A Way to See in the Dark

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A Way to See in the Dark
A Way to See in the Dark.jpg
Studio album by Jason Gray
Released September 13, 2011
Genre Contemporary Christian music, Folk rock
Length 47:21
Label Centricity
Producer Jason Ingram, Rusty Varencamp
Jason Gray chronology
Everything Sad Is Coming Untrue
A Way To See in the Dark
Love Will Have the Final Word

A Way to See in the Dark is a music album by Jason Gray released September 13, 2011. It is his ninth solo record and his third major label national release with Centricity Music. It was produced by Jason Ingram and Rusty Varencamp, the same production team from his previous release, Everything Sad Is Coming Untrue.

The lead single released to radio was the album opener, "Remind Me Who I Am". An accompanying music video directed by Jason's frequent collaborator Doug McKelvey and Daren Thomas was released in July 0f 2011. The video features various people holding cardboard signs that signify their understanding of themselves and explores the idea of identity and where it is found. The video is viewable here. Other songs on the album cover themes ranging from fear, shame, hope, and God's love as the basis for our identity.

A series of song diary videos was also produced to promote the project on YouTube and other video outlets featuring "Good To Be Alive" and "Remind Me Who I Am".

Jason was also featured in a series of webisodes produced by Centricity Music that cast their artists in humorous situations with the label's head of A&R John Mays in a fictional school called Centricity U. The webisodes were part of a promotional campaign for the artist's and projects of Centricity Music and were written and directed by Doug McKelvey. The episode featuring Jason and the lead single from A Way To See in the Dark can be seen here.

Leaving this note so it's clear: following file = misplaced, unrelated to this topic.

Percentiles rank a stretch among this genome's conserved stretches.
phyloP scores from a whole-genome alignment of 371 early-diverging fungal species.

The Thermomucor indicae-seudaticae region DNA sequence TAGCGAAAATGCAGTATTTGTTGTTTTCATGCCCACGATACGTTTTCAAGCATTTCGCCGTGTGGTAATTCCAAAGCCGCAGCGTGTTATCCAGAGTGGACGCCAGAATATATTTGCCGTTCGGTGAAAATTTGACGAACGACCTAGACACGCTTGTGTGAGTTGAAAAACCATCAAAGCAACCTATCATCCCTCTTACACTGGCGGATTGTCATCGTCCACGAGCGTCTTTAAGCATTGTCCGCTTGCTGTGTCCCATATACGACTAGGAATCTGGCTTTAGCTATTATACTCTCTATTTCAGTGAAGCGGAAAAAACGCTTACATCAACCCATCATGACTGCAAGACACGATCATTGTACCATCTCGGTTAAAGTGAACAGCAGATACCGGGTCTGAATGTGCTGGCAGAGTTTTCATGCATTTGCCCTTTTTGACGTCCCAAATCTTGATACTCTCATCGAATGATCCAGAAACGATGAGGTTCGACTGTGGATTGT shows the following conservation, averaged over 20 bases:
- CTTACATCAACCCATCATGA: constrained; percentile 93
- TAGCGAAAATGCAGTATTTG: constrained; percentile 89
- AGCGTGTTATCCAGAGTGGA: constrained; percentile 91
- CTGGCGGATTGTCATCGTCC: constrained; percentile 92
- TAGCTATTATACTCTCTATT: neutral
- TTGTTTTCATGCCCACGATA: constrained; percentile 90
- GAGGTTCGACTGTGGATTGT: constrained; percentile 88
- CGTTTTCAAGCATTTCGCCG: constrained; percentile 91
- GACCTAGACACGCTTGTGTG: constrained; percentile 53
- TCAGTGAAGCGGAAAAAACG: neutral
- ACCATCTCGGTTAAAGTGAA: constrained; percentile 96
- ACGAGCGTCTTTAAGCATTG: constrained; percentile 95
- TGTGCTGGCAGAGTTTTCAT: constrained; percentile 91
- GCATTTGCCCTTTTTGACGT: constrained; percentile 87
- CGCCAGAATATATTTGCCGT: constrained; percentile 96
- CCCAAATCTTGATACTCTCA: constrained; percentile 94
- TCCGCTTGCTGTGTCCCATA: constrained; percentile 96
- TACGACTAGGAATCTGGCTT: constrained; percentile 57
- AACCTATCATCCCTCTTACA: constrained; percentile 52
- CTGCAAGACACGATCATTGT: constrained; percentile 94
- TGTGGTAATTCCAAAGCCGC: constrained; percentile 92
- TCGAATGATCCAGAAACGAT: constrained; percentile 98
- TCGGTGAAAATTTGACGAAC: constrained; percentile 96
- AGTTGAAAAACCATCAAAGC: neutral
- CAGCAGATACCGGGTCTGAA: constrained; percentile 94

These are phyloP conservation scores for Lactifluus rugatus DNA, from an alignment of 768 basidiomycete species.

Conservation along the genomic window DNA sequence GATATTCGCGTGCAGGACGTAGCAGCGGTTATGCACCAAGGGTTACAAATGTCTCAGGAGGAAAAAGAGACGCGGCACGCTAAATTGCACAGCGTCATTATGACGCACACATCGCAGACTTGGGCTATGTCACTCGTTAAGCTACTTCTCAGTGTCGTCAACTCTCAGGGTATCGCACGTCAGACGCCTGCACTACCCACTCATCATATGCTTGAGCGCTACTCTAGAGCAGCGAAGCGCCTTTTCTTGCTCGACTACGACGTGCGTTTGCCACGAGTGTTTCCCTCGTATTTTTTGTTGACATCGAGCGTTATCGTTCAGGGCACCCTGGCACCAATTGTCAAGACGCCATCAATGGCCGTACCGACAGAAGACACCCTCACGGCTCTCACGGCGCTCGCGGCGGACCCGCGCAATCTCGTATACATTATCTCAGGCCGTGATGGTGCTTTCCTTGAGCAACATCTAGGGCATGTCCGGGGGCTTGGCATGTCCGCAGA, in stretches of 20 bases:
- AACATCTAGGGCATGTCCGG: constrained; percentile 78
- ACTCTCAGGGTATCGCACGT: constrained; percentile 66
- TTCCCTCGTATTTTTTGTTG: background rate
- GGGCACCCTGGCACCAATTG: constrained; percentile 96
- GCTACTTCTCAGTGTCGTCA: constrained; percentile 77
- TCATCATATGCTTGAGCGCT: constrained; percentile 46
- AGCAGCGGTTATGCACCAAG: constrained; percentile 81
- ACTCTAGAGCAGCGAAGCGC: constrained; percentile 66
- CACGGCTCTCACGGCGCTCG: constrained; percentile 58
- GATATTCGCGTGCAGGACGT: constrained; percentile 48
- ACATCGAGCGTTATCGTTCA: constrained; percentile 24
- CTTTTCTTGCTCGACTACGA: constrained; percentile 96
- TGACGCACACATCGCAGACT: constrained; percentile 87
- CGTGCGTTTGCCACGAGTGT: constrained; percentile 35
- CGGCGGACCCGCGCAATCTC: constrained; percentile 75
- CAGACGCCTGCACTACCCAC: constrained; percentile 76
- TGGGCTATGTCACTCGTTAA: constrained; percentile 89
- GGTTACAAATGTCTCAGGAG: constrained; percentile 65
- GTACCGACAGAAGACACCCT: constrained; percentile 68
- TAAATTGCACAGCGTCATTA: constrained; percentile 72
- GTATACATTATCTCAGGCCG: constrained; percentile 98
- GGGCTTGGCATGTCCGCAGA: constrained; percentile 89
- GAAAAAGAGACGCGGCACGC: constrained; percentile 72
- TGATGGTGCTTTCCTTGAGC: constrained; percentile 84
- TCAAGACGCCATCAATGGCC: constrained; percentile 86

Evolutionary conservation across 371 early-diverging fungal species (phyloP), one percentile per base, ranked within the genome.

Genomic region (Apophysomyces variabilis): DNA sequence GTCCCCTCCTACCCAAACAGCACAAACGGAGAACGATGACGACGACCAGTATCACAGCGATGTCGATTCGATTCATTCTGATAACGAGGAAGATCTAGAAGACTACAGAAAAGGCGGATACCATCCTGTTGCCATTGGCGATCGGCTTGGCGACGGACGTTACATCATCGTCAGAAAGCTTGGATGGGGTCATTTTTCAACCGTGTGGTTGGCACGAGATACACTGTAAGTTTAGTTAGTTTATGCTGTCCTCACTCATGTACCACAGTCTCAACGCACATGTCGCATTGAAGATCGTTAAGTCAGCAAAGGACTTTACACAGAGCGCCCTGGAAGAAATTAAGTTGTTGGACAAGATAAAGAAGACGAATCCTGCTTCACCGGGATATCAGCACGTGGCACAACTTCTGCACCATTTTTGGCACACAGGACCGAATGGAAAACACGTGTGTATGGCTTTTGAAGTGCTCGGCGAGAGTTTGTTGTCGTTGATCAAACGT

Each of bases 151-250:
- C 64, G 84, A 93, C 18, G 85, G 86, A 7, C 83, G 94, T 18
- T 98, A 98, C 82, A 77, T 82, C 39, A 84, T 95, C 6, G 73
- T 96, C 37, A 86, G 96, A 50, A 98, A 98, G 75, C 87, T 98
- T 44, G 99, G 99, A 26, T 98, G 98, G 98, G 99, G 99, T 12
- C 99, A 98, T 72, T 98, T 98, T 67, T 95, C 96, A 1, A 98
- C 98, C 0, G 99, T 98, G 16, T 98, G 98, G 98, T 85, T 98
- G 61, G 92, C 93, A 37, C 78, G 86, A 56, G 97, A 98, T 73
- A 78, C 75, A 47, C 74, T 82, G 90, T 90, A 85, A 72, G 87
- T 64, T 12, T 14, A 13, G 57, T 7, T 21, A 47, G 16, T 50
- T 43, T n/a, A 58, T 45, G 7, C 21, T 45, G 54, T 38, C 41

A limited, special edition of the album was also released in a commemorative hard cover-style book that includes eight additional tracks of demos, alternate versions, and new songs as well as a 32-page booklet with Jason's reflections about the meaning behind each of the songs. The supplemental tracks were produced by Matt Patrick in Minneapolis, MN.

Track listing[edit]

Album release
No. Title Writer(s) Length
1. "Remind Me Who I Am" Jason Gray, Jason Ingram 3:47
2. "The End of Me" Gray, Joel Hanson 3:32
3. "No Thief Like Fear" Gray, Ingram 3:40
4. "Good to Be Alive" Gray, Brandon Heath, Ingram 3:24
5. "The Sound of Our Breathing" Gray, Doug McKelvey, Seth Mosley 3:31
6. "Without Running Away" Gray 3:55
7. "Fear Is Easy, Love Is Hard" Gray, Andy Gullahorn 3:50
8. "Nothing Is Wasted" Gray, Ingram, McKelvey 3:47
9. "A Way to See in the Dark" Gray, McKelvey, Mosley 3:37
10. "The Other Side" Gray, Andy Osenga 4:22
11. "I Will Find a Way" Gray, Gullahorn 4:14
12. "Jesus, We Are Grateful" Gray, McKelvey, Matt Papa 5:42
Total length: 47:21


Critical reception[edit]

Gray performing in September 2011
Professional ratings
Review scores
Source Rating
CCM Magazine
(Andy Argyrakis)
4/5 stars[2]
The Christian Manifesto
(Matt Jeries)
3/5 stars[3]
Christianity Today
(Josh Hurst)
3/5 stars[4]
Cross Rhythms
(Tom Lennie)
8/10 stars[5]
Indie Vision Music
(Eric Pettersson)
4/5 stars[6]
Jesus Freak Hideout
(Jen Rose)
(Alex "Tincan" Caldwell)
4.5/5 stars[7]
4/5 stars[7]
Louder Than the Music
(Jono Davies)
4.5/5 stars[8]
New Release Tuesday
(John Petersen)
(Kevin Davis)
5/5 stars[9]
4.5/5 stars[9]
The Phantom Tollbooth
(Michael Dalton)
3.5/5 stars[10]

Petersen of New Release Tuesday said the album is "not only one of the finest albums of 2011, but also one of the most complete albums, song for song, that I have heard from a Christian artist since Andrew Peterson's Love and Thunder."[9]